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EDITIONS
Friday, 25 October, 2002, 15:59 GMT 16:59 UK
Carnival cruises towards P&O deal
P&O Princess's Ocean Princess
P&O has had to pay to break-up fee to Royal Caribbean
A bitter year-long battle between two of the world's biggest cruise liners looks set to end with P&O Princess being taken over by its rival Carnival.


We remain today as convinced as ever that the pairing of our two companies would be a great partnership

Richard Fain, Royal Caribbean chief executive
The two companies reached a 3.5bn ($5.4bn) deal after two weeks of negotiations.

Carnival clinched it by agreeing to create a company listed on both sides of the Atlantic.

The so-called "dual listing" was a condition P&O Princess had previously used to refuse Carnival's takeover offer.

Instead, P&O, owner of the ship used in the Love Boat TV series, had been gunning for a merger with its smaller US rival, Royal Caribbean.

Brand names stay

But on Friday P&O chief executive Peter Ratcliffe said the board had decided that Carnival's latest offer was "financially superior", and it was withdrawing support for the Royal Caribbean deal.

The dual listing would allow all shareholders to retain an interest in the new company, he added.

The new company is expected to be called Carnival but P&O's brands - P&O Cruises, Swan Hellenic and Ocean Village - will remain.

Mr Ratcliffe said he did not think the deal would lead to significant job losses.

"There are seven million people cruising in the US and I believe there's still a lot of growth there.

"But what's more exciting is that in the rest of the world, people are only starting to discover cruising.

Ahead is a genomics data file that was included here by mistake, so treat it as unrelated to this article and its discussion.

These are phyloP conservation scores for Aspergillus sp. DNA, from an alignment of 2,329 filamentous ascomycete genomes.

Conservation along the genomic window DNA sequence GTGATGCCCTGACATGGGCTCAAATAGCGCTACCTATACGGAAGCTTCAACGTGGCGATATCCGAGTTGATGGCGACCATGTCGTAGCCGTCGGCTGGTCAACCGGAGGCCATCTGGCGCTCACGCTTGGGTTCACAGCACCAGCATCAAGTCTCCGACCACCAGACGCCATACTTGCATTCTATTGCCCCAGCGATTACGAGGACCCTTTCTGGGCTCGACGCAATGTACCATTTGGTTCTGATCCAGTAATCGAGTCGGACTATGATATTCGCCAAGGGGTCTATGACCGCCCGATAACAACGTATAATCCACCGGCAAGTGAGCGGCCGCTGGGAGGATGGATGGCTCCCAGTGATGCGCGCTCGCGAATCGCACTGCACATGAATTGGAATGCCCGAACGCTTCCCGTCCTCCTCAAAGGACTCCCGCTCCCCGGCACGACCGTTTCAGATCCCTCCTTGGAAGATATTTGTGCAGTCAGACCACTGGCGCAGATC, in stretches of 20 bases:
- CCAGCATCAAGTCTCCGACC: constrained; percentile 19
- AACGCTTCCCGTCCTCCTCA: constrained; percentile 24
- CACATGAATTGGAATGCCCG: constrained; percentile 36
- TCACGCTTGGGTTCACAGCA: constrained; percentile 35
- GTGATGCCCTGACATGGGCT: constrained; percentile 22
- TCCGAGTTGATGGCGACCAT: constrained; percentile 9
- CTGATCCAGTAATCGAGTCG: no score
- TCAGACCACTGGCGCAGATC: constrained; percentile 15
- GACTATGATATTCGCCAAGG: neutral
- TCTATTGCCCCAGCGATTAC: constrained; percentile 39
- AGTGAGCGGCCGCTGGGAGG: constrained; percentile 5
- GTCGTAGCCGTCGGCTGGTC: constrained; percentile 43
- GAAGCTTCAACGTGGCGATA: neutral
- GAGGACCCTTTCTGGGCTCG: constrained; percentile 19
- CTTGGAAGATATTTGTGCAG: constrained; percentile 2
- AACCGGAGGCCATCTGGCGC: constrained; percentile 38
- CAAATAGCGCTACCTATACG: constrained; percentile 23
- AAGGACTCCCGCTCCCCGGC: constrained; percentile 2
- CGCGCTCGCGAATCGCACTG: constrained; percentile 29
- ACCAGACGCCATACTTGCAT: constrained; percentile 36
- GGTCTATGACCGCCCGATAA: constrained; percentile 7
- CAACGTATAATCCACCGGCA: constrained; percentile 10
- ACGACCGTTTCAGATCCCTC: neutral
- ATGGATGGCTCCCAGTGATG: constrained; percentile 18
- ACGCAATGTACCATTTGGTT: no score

"The industry is growing and I imagine there will many opportunities for staff," he added.

Share premium

P&O said it had amicably ended its joint venture agreement with Royal Caribbean and had paid a $62.5m break-up fee.

Richard Fain, chairman and chief executive of Royal Caribbean, said: "Clearly, we regret that the board of P&O Princess is taking this action.

"We remain today as convinced as ever that the pairing of our two companies would be a great partnership and a great business.

A merger of cruise operators seemed a suitable solution to the slump in business following the 11 September attacks which hit the whole of the travel industry.

But when P&O Princess provisionally agreed a merger with Royal Caribbean late last year, Carnival - owner of the Cunard line - gatecrashed the party.

It was only when US and European competition regulators cleared both deals earlier this month that P&O agreed to talk to Carnival for the first time.

Carnival's new offer values P&O Princess at 504 pence per share, 9% higher than the closing price of P&O's shares on Thursday.

But on Friday shares closed 3 pence lower at 461p.

 WATCH/LISTEN
 ON THIS STORY
By the BBC's Oliver Woods
"P&O Princess began life as the Penuinsula and Oriental line in the hey day of sophisticated sea travel"
The BBC's Adam Kirtley
"Royal Caribbean will be the one left dockside"
See also:

19 Jun 02 | Business
27 May 02 | Business
18 Feb 02 | Business
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